RJD2's career serves as an apt example of fruit that showed signs of ripening, yet rotted on the vine. None of his production has echoed Deadringer's urgency and clear-headed concision. He's produced two full-length albums this year, one for Aceyalone and the second Soul Position LP with Blueprint. Aceyalone's Magnificent City is just a bad album, an under-baked, hurried affair of corny rhymes ("Supahero" is one of the worst love tracks ever) over unrealized beats from RJD2.
Soul Position's Things Go Better With RJ and Al is good enough. It's confident and sassy, Blueprint's brash rhymes bolstered by some of the most aggressive RJD2 beats in years. But it hits the same wall that so much underground hip-hop hits: It's more interested in calling out the inferiority of other, more wealthy emcees than anything else. Blueprint takes a few jabs at the in-the-club culture of Jäger bombs and cantankerous relationships, but he mostly wants to tell you why he's not one of them. That's as stale as Lil' Jon's yelps and as lame as "Laffy Taffy." Seriously, it's not as if the world's foremost concern is the superiority of emcees on independent labels over those making the most money.
The underground has barely scratched the surface of American politics since 2001, unleashing venom on Bush either in stupidly subtle strikes or dumb-and-blunt attacks, if at all. In today's hot political clime, underground hip-hop would seem in prime position to offer acerbic, adroit analysis. After all, it's largely unconcerned with wide commercial appeal, and it should hold fast to the retaliatory roots of hip-hop as a force. Sure, there have been excellent one-offs (see "Oil Thicker Than Water," from Kaze, who's underground only because his star is still rising) and tiresome rants masquerading as songs (see Sole's Live in Rome), but no one has made the perfect protest song yet. Maybe underground artists feel they'll be preaching to the choir, while mainstream cats avoid what they know won't sell in Wal-Mart.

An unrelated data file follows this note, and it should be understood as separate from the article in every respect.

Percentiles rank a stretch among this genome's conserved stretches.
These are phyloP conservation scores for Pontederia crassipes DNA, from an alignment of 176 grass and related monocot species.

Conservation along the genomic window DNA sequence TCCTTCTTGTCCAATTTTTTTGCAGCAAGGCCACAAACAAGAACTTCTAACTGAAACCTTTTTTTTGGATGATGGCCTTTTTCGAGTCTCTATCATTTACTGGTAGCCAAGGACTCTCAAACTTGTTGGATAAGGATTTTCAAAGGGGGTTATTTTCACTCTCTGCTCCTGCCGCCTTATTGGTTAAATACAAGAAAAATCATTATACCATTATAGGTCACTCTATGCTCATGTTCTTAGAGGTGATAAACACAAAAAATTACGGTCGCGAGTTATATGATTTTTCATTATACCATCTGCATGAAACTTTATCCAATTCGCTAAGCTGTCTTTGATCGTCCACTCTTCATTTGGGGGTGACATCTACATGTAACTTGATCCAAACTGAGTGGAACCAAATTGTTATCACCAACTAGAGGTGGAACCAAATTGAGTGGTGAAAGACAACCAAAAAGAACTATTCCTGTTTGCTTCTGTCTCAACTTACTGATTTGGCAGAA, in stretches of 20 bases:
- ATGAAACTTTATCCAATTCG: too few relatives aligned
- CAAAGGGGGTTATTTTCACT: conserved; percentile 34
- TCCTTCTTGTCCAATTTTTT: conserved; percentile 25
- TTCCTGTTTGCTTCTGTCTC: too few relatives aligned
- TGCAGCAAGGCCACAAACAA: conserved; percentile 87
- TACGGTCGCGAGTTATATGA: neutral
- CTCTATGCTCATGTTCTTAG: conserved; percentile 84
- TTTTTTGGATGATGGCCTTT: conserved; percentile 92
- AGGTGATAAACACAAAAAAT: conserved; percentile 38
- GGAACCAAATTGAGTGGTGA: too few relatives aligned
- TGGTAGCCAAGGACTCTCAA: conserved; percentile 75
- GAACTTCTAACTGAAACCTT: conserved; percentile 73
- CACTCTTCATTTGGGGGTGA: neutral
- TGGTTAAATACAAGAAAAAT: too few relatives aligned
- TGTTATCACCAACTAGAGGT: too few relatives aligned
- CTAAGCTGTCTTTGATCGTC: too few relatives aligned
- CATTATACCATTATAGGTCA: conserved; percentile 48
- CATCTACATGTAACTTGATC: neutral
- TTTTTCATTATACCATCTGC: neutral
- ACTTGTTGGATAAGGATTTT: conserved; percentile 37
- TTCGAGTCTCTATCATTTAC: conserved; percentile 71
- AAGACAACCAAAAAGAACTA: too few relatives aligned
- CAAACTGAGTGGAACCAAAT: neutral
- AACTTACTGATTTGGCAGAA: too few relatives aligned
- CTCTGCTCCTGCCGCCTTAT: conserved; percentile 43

Even Sage Francis, a Providence rapper whose "Makeshift Patriot" single is one of the essential pieces of music released in response to 9/11, largely forwent political polemics on his brilliant but somewhat irrelevant 2005 album, A Healthy Distrust. While the president played golf and American soldiers died, Francis -- who had the luxury of wide distribution and the backing of punk-rock label Epitaph -- was content to release an album about sex in backseats and high-society crack addicts. Def Jux's the Perceptionists poignantly touched on the issue, but only Cage -- a Def Jux emcee who became suicidal as a teenager, as part of an early test group for Prozac -- did something really different. On his Hell's Winter, former Dead Kennedys leader Jello Biafra played Bush for one track, his imitation inspiring Cage's wrath. It was creative and hard, urgent and smart. That's a start, at least.
People are always lamenting the mainstream guys, accusing them of making records simply to get rich. I don't know whether that's worse than making albums simply to make them -- especially while treading weed-high trails that once seemed destined for a new wave of really groundbreaking hip-hop.
Oh, and if you were wondering what "FHH" from that RJD2 track meant, it means "Fuck hip-hop," as in the second couplet of the song's chorus: "And all the real heads scream 'Fuck hip-hop'/Until all this mediocre bullshit stops." Be careful what you wish for.